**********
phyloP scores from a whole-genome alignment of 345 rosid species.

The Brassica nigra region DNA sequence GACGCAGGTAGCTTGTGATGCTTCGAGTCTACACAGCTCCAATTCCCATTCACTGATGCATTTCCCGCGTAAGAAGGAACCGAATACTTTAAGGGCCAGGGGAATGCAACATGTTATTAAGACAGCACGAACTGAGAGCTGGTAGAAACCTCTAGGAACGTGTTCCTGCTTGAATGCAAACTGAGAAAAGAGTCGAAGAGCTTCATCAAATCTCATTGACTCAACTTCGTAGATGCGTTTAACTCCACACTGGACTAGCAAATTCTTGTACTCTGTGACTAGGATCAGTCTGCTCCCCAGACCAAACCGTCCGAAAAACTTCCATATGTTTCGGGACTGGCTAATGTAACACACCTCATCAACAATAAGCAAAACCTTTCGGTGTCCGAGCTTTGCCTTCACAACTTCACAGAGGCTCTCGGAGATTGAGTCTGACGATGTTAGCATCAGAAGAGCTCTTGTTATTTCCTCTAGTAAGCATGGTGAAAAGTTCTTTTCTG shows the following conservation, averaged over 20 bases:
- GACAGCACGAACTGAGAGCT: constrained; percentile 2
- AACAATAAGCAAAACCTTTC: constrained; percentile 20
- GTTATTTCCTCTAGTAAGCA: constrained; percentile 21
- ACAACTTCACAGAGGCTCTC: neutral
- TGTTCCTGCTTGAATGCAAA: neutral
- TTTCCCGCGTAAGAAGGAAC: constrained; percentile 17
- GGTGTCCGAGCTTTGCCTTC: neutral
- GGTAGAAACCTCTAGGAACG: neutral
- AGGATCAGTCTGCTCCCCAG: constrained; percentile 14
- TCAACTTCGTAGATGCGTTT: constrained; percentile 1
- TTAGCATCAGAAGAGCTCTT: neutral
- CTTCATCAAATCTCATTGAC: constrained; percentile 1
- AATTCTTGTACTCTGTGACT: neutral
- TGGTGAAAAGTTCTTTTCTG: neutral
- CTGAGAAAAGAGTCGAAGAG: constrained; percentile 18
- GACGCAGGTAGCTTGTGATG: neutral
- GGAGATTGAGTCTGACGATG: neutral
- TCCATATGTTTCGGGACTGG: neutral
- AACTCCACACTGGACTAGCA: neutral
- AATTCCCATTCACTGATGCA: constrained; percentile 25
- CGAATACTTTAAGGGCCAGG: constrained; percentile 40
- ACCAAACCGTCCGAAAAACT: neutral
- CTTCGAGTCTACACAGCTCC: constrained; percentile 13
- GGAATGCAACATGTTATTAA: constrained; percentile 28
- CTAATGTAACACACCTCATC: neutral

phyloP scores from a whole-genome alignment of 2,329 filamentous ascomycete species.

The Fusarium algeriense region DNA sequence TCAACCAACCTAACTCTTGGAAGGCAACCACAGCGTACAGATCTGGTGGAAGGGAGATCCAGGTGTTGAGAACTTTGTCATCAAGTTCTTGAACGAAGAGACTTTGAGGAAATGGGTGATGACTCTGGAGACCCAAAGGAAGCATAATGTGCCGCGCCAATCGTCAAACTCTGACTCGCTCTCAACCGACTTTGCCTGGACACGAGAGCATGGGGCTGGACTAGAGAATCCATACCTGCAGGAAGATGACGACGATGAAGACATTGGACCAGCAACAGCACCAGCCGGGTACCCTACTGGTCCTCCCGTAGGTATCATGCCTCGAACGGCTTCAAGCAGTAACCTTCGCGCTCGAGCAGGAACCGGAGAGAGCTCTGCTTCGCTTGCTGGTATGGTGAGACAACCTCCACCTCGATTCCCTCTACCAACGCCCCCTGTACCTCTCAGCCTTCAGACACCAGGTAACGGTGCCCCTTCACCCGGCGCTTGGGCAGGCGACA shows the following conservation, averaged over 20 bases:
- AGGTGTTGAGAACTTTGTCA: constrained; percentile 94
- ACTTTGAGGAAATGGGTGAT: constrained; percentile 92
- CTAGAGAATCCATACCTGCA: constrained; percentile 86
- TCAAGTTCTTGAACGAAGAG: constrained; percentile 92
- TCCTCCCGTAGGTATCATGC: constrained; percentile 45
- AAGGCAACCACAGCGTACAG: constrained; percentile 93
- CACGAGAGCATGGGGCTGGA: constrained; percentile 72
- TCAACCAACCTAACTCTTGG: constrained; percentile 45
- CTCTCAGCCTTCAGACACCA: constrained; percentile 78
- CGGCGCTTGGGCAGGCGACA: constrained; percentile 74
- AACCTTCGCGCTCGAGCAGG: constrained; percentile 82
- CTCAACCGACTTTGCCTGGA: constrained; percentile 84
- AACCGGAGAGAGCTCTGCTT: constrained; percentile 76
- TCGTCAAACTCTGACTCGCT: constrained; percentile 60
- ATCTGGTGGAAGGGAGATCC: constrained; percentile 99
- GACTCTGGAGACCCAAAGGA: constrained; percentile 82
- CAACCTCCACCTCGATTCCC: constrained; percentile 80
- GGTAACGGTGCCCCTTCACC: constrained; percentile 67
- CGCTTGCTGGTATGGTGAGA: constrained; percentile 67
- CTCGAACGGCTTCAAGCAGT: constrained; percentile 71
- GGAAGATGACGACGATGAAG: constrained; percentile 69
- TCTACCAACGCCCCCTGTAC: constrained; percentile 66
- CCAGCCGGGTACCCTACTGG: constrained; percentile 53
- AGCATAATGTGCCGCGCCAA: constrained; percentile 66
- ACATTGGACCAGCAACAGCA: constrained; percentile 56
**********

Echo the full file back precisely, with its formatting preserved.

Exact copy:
phyloP scores from a whole-genome alignment of 345 rosid species.

The Brassica nigra region DNA sequence GACGCAGGTAGCTTGTGATGCTTCGAGTCTACACAGCTCCAATTCCCATTCACTGATGCATTTCCCGCGTAAGAAGGAACCGAATACTTTAAGGGCCAGGGGAATGCAACATGTTATTAAGACAGCACGAACTGAGAGCTGGTAGAAACCTCTAGGAACGTGTTCCTGCTTGAATGCAAACTGAGAAAAGAGTCGAAGAGCTTCATCAAATCTCATTGACTCAACTTCGTAGATGCGTTTAACTCCACACTGGACTAGCAAATTCTTGTACTCTGTGACTAGGATCAGTCTGCTCCCCAGACCAAACCGTCCGAAAAACTTCCATATGTTTCGGGACTGGCTAATGTAACACACCTCATCAACAATAAGCAAAACCTTTCGGTGTCCGAGCTTTGCCTTCACAACTTCACAGAGGCTCTCGGAGATTGAGTCTGACGATGTTAGCATCAGAAGAGCTCTTGTTATTTCCTCTAGTAAGCATGGTGAAAAGTTCTTTTCTG shows the following conservation, averaged over 20 bases:
- GACAGCACGAACTGAGAGCT: constrained; percentile 2
- AACAATAAGCAAAACCTTTC: constrained; percentile 20
- GTTATTTCCTCTAGTAAGCA: constrained; percentile 21
- ACAACTTCACAGAGGCTCTC: neutral
- TGTTCCTGCTTGAATGCAAA: neutral
- TTTCCCGCGTAAGAAGGAAC: constrained; percentile 17
- GGTGTCCGAGCTTTGCCTTC: neutral
- GGTAGAAACCTCTAGGAACG: neutral
- AGGATCAGTCTGCTCCCCAG: constrained; percentile 14
- TCAACTTCGTAGATGCGTTT: constrained; percentile 1
- TTAGCATCAGAAGAGCTCTT: neutral
- CTTCATCAAATCTCATTGAC: constrained; percentile 1
- AATTCTTGTACTCTGTGACT: neutral
- TGGTGAAAAGTTCTTTTCTG: neutral
- CTGAGAAAAGAGTCGAAGAG: constrained; percentile 18
- GACGCAGGTAGCTTGTGATG: neutral
- GGAGATTGAGTCTGACGATG: neutral
- TCCATATGTTTCGGGACTGG: neutral
- AACTCCACACTGGACTAGCA: neutral
- AATTCCCATTCACTGATGCA: constrained; percentile 25
- CGAATACTTTAAGGGCCAGG: constrained; percentile 40
- ACCAAACCGTCCGAAAAACT: neutral
- CTTCGAGTCTACACAGCTCC: constrained; percentile 13
- GGAATGCAACATGTTATTAA: constrained; percentile 28
- CTAATGTAACACACCTCATC: neutral

phyloP scores from a whole-genome alignment of 2,329 filamentous ascomycete species.

The Fusarium algeriense region DNA sequence TCAACCAACCTAACTCTTGGAAGGCAACCACAGCGTACAGATCTGGTGGAAGGGAGATCCAGGTGTTGAGAACTTTGTCATCAAGTTCTTGAACGAAGAGACTTTGAGGAAATGGGTGATGACTCTGGAGACCCAAAGGAAGCATAATGTGCCGCGCCAATCGTCAAACTCTGACTCGCTCTCAACCGACTTTGCCTGGACACGAGAGCATGGGGCTGGACTAGAGAATCCATACCTGCAGGAAGATGACGACGATGAAGACATTGGACCAGCAACAGCACCAGCCGGGTACCCTACTGGTCCTCCCGTAGGTATCATGCCTCGAACGGCTTCAAGCAGTAACCTTCGCGCTCGAGCAGGAACCGGAGAGAGCTCTGCTTCGCTTGCTGGTATGGTGAGACAACCTCCACCTCGATTCCCTCTACCAACGCCCCCTGTACCTCTCAGCCTTCAGACACCAGGTAACGGTGCCCCTTCACCCGGCGCTTGGGCAGGCGACA shows the following conservation, averaged over 20 bases:
- AGGTGTTGAGAACTTTGTCA: constrained; percentile 94
- ACTTTGAGGAAATGGGTGAT: constrained; percentile 92
- CTAGAGAATCCATACCTGCA: constrained; percentile 86
- TCAAGTTCTTGAACGAAGAG: constrained; percentile 92
- TCCTCCCGTAGGTATCATGC: constrained; percentile 45
- AAGGCAACCACAGCGTACAG: constrained; percentile 93
- CACGAGAGCATGGGGCTGGA: constrained; percentile 72
- TCAACCAACCTAACTCTTGG: constrained; percentile 45
- CTCTCAGCCTTCAGACACCA: constrained; percentile 78
- CGGCGCTTGGGCAGGCGACA: constrained; percentile 74
- AACCTTCGCGCTCGAGCAGG: constrained; percentile 82
- CTCAACCGACTTTGCCTGGA: constrained; percentile 84
- AACCGGAGAGAGCTCTGCTT: constrained; percentile 76
- TCGTCAAACTCTGACTCGCT: constrained; percentile 60
- ATCTGGTGGAAGGGAGATCC: constrained; percentile 99
- GACTCTGGAGACCCAAAGGA: constrained; percentile 82
- CAACCTCCACCTCGATTCCC: constrained; percentile 80
- GGTAACGGTGCCCCTTCACC: constrained; percentile 67
- CGCTTGCTGGTATGGTGAGA: constrained; percentile 67
- CTCGAACGGCTTCAAGCAGT: constrained; percentile 71
- GGAAGATGACGACGATGAAG: constrained; percentile 69
- TCTACCAACGCCCCCTGTAC: constrained; percentile 66
- CCAGCCGGGTACCCTACTGG: constrained; percentile 53
- AGCATAATGTGCCGCGCCAA: constrained; percentile 66
- ACATTGGACCAGCAACAGCA: constrained; percentile 56